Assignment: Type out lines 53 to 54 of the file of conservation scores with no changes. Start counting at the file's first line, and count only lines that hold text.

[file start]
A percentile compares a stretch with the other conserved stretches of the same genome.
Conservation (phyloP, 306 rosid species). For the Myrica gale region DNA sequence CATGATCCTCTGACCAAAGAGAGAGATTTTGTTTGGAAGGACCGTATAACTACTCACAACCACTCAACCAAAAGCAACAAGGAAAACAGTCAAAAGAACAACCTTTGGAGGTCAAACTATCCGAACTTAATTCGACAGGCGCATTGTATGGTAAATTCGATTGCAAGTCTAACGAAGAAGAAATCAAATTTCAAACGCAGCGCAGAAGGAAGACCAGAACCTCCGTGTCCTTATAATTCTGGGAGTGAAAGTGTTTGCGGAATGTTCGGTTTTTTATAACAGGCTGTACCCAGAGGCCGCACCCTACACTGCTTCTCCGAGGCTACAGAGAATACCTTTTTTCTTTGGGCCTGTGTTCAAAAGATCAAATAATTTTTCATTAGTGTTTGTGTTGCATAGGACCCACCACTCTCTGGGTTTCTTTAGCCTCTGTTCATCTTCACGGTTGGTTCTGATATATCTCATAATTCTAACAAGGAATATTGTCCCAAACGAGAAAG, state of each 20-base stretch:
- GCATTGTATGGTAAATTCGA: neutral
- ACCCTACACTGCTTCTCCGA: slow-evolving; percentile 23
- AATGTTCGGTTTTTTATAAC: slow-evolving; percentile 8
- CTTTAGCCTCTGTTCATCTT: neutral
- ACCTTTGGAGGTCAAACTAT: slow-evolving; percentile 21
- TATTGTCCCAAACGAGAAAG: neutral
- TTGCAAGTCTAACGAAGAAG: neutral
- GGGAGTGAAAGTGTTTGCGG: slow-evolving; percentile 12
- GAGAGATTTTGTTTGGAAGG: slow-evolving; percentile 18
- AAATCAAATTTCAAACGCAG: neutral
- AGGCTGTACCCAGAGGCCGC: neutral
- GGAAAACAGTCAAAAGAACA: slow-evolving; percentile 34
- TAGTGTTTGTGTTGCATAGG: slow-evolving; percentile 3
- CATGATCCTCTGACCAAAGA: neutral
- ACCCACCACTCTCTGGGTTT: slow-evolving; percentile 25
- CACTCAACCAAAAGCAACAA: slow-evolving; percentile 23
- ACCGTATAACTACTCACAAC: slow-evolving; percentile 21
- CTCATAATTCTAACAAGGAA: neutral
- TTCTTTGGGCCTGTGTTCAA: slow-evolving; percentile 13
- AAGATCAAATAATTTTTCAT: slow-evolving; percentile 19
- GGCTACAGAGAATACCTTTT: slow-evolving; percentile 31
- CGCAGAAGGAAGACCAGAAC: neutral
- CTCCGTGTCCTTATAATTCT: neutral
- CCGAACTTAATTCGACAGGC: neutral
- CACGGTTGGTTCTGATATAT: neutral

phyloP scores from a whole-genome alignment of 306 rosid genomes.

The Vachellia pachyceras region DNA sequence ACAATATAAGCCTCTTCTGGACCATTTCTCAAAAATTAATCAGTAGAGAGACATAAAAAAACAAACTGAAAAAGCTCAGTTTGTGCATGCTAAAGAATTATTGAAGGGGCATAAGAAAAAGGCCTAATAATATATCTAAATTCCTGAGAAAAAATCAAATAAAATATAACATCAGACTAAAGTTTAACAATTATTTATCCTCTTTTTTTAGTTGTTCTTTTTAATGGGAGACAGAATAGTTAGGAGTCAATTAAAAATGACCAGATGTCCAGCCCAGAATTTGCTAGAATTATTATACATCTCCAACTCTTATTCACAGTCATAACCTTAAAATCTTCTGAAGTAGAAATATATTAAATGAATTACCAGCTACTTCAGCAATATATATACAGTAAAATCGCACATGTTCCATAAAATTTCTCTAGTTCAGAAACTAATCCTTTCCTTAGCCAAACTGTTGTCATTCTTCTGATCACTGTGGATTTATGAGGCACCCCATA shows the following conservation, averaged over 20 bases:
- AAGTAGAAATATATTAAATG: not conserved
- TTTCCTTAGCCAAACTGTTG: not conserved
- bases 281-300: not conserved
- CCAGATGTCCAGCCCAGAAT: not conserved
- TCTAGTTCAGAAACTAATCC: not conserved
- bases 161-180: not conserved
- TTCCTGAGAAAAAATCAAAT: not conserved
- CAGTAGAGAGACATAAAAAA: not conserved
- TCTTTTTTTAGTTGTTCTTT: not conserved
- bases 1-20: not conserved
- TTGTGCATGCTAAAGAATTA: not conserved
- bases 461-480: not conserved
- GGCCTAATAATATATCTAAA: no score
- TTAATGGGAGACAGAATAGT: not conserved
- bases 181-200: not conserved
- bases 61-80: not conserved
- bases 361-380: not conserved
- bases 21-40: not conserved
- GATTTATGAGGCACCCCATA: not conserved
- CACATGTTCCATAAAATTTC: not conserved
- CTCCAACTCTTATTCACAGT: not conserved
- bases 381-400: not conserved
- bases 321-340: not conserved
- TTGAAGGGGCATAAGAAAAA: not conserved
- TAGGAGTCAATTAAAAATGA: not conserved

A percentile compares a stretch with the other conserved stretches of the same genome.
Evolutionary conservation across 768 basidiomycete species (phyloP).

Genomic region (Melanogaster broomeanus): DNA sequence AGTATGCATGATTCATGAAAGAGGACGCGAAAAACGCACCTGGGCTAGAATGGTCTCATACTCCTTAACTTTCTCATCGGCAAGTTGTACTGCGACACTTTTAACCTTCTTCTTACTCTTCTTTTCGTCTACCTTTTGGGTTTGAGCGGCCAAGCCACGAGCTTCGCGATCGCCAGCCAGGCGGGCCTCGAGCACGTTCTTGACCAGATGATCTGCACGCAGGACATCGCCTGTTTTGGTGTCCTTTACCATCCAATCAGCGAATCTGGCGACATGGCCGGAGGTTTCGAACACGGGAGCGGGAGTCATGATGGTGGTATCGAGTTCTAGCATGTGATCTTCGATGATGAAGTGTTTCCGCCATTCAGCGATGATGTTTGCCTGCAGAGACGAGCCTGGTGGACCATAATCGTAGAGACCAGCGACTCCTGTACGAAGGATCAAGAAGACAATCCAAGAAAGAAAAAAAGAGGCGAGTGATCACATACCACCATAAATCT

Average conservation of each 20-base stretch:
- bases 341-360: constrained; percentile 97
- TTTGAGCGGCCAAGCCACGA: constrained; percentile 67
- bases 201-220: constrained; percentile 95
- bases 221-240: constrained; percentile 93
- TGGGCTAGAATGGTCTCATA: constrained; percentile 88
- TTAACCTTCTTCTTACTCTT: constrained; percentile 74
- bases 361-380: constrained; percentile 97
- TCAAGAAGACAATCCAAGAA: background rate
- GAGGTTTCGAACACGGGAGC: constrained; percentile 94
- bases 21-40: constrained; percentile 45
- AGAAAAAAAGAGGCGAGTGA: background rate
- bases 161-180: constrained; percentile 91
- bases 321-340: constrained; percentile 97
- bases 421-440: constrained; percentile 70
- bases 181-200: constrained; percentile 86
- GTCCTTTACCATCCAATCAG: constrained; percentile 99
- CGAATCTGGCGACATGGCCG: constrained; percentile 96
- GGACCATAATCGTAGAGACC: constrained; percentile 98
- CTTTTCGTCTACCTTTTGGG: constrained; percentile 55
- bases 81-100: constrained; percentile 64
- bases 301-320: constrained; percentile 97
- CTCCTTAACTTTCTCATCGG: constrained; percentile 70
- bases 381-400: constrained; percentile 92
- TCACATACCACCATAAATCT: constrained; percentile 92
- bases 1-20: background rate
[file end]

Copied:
- TTGAAGGGGCATAAGAAAAA: not conserved
- TAGGAGTCAATTAAAAATGA: not conserved